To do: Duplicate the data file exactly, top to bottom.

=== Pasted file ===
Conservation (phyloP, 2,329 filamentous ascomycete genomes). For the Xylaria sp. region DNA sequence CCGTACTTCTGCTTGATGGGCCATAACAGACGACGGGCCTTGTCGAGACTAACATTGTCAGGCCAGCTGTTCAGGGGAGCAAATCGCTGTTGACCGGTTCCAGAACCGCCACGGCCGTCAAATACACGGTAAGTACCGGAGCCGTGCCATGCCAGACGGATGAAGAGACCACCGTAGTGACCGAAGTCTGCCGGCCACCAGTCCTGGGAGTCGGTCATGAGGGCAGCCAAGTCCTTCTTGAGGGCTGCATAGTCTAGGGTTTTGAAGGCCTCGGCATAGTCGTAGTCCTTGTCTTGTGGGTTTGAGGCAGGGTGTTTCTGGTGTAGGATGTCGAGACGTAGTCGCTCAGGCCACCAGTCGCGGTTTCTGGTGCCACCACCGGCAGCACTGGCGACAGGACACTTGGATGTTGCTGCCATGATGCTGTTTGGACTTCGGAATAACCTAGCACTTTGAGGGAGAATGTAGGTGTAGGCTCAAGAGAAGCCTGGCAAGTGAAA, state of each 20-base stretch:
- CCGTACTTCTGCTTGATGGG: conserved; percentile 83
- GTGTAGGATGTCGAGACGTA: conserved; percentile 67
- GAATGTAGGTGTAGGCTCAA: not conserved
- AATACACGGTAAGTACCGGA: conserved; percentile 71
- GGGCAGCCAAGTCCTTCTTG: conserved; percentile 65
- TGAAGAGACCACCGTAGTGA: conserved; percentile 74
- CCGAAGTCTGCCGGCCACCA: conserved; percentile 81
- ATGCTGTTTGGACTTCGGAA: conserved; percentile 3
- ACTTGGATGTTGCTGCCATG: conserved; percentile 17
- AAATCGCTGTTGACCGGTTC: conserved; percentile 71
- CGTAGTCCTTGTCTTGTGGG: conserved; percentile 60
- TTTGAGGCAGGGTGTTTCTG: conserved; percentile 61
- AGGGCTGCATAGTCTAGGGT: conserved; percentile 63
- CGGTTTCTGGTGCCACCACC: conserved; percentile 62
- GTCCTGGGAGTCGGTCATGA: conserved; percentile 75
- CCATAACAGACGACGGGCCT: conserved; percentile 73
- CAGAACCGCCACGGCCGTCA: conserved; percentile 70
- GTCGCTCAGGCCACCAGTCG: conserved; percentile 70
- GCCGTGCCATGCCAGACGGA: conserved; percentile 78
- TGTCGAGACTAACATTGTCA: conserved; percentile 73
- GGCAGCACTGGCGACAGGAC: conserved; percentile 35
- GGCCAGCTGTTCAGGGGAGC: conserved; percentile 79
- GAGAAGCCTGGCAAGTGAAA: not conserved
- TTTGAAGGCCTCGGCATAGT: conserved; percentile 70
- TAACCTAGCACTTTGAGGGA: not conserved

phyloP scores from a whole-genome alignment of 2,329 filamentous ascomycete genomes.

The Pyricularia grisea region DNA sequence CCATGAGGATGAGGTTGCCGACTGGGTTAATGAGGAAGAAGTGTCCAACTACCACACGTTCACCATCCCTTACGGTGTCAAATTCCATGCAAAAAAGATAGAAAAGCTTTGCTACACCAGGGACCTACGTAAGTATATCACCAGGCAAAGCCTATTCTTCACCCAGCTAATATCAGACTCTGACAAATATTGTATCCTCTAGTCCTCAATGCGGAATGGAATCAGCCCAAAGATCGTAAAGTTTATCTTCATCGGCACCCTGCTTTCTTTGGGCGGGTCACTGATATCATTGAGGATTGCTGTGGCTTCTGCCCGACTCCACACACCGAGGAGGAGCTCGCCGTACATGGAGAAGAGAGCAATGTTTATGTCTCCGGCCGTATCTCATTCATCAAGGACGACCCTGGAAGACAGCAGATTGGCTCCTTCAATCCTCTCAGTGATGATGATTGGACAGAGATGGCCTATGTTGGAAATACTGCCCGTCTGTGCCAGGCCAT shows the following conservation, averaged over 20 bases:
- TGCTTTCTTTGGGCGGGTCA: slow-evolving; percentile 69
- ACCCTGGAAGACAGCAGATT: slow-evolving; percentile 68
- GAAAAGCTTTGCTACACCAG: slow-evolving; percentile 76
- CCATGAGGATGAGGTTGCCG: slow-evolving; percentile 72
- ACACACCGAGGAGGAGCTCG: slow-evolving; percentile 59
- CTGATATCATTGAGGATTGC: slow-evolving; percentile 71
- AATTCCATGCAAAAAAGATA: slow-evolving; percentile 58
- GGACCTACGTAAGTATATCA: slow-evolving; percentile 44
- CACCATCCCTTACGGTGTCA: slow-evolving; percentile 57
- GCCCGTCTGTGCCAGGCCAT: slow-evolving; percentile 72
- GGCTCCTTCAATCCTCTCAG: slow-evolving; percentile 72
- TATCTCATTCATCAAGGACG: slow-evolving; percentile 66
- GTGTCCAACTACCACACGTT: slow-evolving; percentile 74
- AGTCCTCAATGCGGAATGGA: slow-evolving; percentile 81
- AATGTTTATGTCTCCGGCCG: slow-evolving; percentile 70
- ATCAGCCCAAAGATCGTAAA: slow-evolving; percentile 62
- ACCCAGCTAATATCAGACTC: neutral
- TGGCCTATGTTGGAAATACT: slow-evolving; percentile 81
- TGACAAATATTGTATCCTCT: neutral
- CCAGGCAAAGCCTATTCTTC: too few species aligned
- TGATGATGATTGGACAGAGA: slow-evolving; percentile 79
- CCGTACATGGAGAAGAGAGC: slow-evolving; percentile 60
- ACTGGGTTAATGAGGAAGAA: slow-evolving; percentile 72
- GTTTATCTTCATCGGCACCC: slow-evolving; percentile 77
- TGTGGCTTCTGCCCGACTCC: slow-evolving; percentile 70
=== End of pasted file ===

Conservation (phyloP, 2,329 filamentous ascomycete genomes). For the Xylaria sp. region DNA sequence CCGTACTTCTGCTTGATGGGCCATAACAGACGACGGGCCTTGTCGAGACTAACATTGTCAGGCCAGCTGTTCAGGGGAGCAAATCGCTGTTGACCGGTTCCAGAACCGCCACGGCCGTCAAATACACGGTAAGTACCGGAGCCGTGCCATGCCAGACGGATGAAGAGACCACCGTAGTGACCGAAGTCTGCCGGCCACCAGTCCTGGGAGTCGGTCATGAGGGCAGCCAAGTCCTTCTTGAGGGCTGCATAGTCTAGGGTTTTGAAGGCCTCGGCATAGTCGTAGTCCTTGTCTTGTGGGTTTGAGGCAGGGTGTTTCTGGTGTAGGATGTCGAGACGTAGTCGCTCAGGCCACCAGTCGCGGTTTCTGGTGCCACCACCGGCAGCACTGGCGACAGGACACTTGGATGTTGCTGCCATGATGCTGTTTGGACTTCGGAATAACCTAGCACTTTGAGGGAGAATGTAGGTGTAGGCTCAAGAGAAGCCTGGCAAGTGAAA, state of each 20-base stretch:
- CCGTACTTCTGCTTGATGGG: conserved; percentile 83
- GTGTAGGATGTCGAGACGTA: conserved; percentile 67
- GAATGTAGGTGTAGGCTCAA: not conserved
- AATACACGGTAAGTACCGGA: conserved; percentile 71
- GGGCAGCCAAGTCCTTCTTG: conserved; percentile 65
- TGAAGAGACCACCGTAGTGA: conserved; percentile 74
- CCGAAGTCTGCCGGCCACCA: conserved; percentile 81
- ATGCTGTTTGGACTTCGGAA: conserved; percentile 3
- ACTTGGATGTTGCTGCCATG: conserved; percentile 17
- AAATCGCTGTTGACCGGTTC: conserved; percentile 71
- CGTAGTCCTTGTCTTGTGGG: conserved; percentile 60
- TTTGAGGCAGGGTGTTTCTG: conserved; percentile 61
- AGGGCTGCATAGTCTAGGGT: conserved; percentile 63
- CGGTTTCTGGTGCCACCACC: conserved; percentile 62
- GTCCTGGGAGTCGGTCATGA: conserved; percentile 75
- CCATAACAGACGACGGGCCT: conserved; percentile 73
- CAGAACCGCCACGGCCGTCA: conserved; percentile 70
- GTCGCTCAGGCCACCAGTCG: conserved; percentile 70
- GCCGTGCCATGCCAGACGGA: conserved; percentile 78
- TGTCGAGACTAACATTGTCA: conserved; percentile 73
- GGCAGCACTGGCGACAGGAC: conserved; percentile 35
- GGCCAGCTGTTCAGGGGAGC: conserved; percentile 79
- GAGAAGCCTGGCAAGTGAAA: not conserved
- TTTGAAGGCCTCGGCATAGT: conserved; percentile 70
- TAACCTAGCACTTTGAGGGA: not conserved

phyloP scores from a whole-genome alignment of 2,329 filamentous ascomycete genomes.

The Pyricularia grisea region DNA sequence CCATGAGGATGAGGTTGCCGACTGGGTTAATGAGGAAGAAGTGTCCAACTACCACACGTTCACCATCCCTTACGGTGTCAAATTCCATGCAAAAAAGATAGAAAAGCTTTGCTACACCAGGGACCTACGTAAGTATATCACCAGGCAAAGCCTATTCTTCACCCAGCTAATATCAGACTCTGACAAATATTGTATCCTCTAGTCCTCAATGCGGAATGGAATCAGCCCAAAGATCGTAAAGTTTATCTTCATCGGCACCCTGCTTTCTTTGGGCGGGTCACTGATATCATTGAGGATTGCTGTGGCTTCTGCCCGACTCCACACACCGAGGAGGAGCTCGCCGTACATGGAGAAGAGAGCAATGTTTATGTCTCCGGCCGTATCTCATTCATCAAGGACGACCCTGGAAGACAGCAGATTGGCTCCTTCAATCCTCTCAGTGATGATGATTGGACAGAGATGGCCTATGTTGGAAATACTGCCCGTCTGTGCCAGGCCAT shows the following conservation, averaged over 20 bases:
- TGCTTTCTTTGGGCGGGTCA: slow-evolving; percentile 69
- ACCCTGGAAGACAGCAGATT: slow-evolving; percentile 68
- GAAAAGCTTTGCTACACCAG: slow-evolving; percentile 76
- CCATGAGGATGAGGTTGCCG: slow-evolving; percentile 72
- ACACACCGAGGAGGAGCTCG: slow-evolving; percentile 59
- CTGATATCATTGAGGATTGC: slow-evolving; percentile 71
- AATTCCATGCAAAAAAGATA: slow-evolving; percentile 58
- GGACCTACGTAAGTATATCA: slow-evolving; percentile 44
- CACCATCCCTTACGGTGTCA: slow-evolving; percentile 57
- GCCCGTCTGTGCCAGGCCAT: slow-evolving; percentile 72
- GGCTCCTTCAATCCTCTCAG: slow-evolving; percentile 72
- TATCTCATTCATCAAGGACG: slow-evolving; percentile 66
- GTGTCCAACTACCACACGTT: slow-evolving; percentile 74
- AGTCCTCAATGCGGAATGGA: slow-evolving; percentile 81
- AATGTTTATGTCTCCGGCCG: slow-evolving; percentile 70
- ATCAGCCCAAAGATCGTAAA: slow-evolving; percentile 62
- ACCCAGCTAATATCAGACTC: neutral
- TGGCCTATGTTGGAAATACT: slow-evolving; percentile 81
- TGACAAATATTGTATCCTCT: neutral
- CCAGGCAAAGCCTATTCTTC: too few species aligned
- TGATGATGATTGGACAGAGA: slow-evolving; percentile 79
- CCGTACATGGAGAAGAGAGC: slow-evolving; percentile 60
- ACTGGGTTAATGAGGAAGAA: slow-evolving; percentile 72
- GTTTATCTTCATCGGCACCC: slow-evolving; percentile 77
- TGTGGCTTCTGCCCGACTCC: slow-evolving; percentile 70